Alternative Energy, Biofuel Issues3 min read
Diesel fuel is made from crude oil, a nonrenewable resource. Biodiesel fuels are characterized as substitutes for diesel, but not all biodiesel fuels are clean and renewable. Renewable biodiesel can be made relatively easily from used vegetable oil.
Other possible sources include locally grown cellulosic materials such as switchgrass, straw, hemp, and algae. The B number indicates how much biodiesel is in the mixture. For example, B2 is 2 percent biodiesel, 98 percent petroleum; B100 is 100 percent pure biodiesel with no petroleum. Diesel trucks, cars, and farm equipment can run entirely on vegetable oil properly filtered in small, makeshift settings without petroleum sources of energy. There is also the potential for heating buildings with biodiesel fuels.
The Politics of Ethanol
Ethanol is defined as an alcohol obtained from the fermentation of certain carbohydrates such as grains, molasses, starches, or sugars. American ethanol, whether it is made from corn or soy, depends on the continued use of petroleum and reportedly uses more petroleum than is saved by the end product itself. In addition, conventional corn and soy are likely to be genetically modified and dependent on chemical fertilizers and pesticides, which are also petroleum products. The source of the energy that creates, refines, and distributes biodiesel fuels needs to also be clean and renewable.
In 2004, Congress passed the American Jobs Creation Act, which included a subsidy to oil companies and agribusinesses (such as Archer Daniels Midland and Cargill) of 51 cents per gallon of ethanol. In 2005, oil companies received direct deductions from their taxes-more than two billion dollars-to blend around four billion gallons of ethanol.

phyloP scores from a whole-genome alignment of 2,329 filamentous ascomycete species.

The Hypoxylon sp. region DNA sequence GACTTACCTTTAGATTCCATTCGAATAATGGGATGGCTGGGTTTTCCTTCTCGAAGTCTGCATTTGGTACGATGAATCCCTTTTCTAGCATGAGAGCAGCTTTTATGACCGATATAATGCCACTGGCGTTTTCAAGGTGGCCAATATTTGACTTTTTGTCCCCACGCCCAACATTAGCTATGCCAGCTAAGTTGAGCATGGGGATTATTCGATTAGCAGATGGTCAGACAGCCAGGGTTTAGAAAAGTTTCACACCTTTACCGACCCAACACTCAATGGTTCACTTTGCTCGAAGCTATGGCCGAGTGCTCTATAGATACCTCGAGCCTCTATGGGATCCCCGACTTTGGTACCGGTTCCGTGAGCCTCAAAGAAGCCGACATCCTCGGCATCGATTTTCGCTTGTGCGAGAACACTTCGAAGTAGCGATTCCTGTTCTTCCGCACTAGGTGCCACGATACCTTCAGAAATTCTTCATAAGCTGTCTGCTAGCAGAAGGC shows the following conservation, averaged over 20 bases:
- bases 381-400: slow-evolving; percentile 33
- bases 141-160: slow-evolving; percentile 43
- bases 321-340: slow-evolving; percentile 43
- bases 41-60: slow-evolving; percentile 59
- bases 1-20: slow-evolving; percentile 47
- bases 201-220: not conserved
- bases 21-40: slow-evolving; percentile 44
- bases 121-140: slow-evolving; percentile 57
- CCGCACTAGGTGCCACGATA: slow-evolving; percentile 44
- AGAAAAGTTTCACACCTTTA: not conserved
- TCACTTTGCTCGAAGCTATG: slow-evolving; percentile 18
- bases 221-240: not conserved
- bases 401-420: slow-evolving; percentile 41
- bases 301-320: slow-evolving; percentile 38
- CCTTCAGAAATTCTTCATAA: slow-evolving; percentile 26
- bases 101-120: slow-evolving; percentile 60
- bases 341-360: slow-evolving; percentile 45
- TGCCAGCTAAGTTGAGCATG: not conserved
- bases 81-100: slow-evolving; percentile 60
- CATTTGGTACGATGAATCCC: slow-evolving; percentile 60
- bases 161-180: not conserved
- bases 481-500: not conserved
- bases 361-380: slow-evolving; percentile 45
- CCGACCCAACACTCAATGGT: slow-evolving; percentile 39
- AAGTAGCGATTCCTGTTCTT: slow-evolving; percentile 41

Clean and Renewable Options
There are claims that Brazil has achieved clean energy self-sufficiency with homegrown sugar cane biodiesel fuel. However, Ecologist and Geneticist Dr. David Suzuki is skeptical of those characterizations. He maintains that Brazil does use petroleum to produce its biodiesel, even though the petroleum may not be imported. He also cautions that Brazil might be destroying rain forests to plant more sugar cane. So sugar cane biodiesel does not currently appear to be clean and renewable.
A history of renewable energy in the United States includes windmills, widespread use of passive solar in Pasadena (California) at the turn of the twentieth century, development of the electric car around 1913, extensive and efficient electric train and streetcar systems throughout the country (which could have been modified to run on more renewable energy sources), and methane captured from septic systems to create electricity. Details of the dismantling of these technological innovations by competing corporate interests are disheartening.
Government Has a Role
Congress continues to ignore the savings from conservation while subsidizing nonrenewable and dirty energy sources, such as oil and coal. Coal often relies on mining processes that destroy ecosystems, and coal-powered plants emit toxins such as mercury. Supporters of nuclear energy characterize it as clean and defend huge government subsidies for nuclear plants. But opponents argue than any energy source that cannot be safely placed in someone’s backyard, such as nuclear waste, is unacceptable.
Although the U.S. Department of Energy and the U.S. Environmental Protection Agency sponsor competitions and presentations that highlight renewable energy, green buildings, and sustainable communities, these innovations receive few direct incentives from the federal government.
Significant economic benefits from clean and renewable energy include lower energy bills in homes, schools, and businesses; white- and blue-collar jobs; reduced health care and environmental clean-up costs; and increased revenues to local and state governments from these additional jobs and savings.
Technological alternatives that merit government subsidies include clean mass transit systems, plug-in electric vehicles (parts of New York are using plug-in trash trucks), passive solar, photovoltaic cells, geothermal heating and cooling, small-scale windmills and solid waste management systems, green roofs, and food and biomass fuels locally raised on small ecological farms (such as organically grown sorghum and corn for human consumption where only the discarded stalks are used for biodiesel fuels).
The challenge is to educate the public about technologically and economically feasible choices. Only an honest debate that circumvents special interest politics will compel environmentally, scientifically, and economically sound political choices.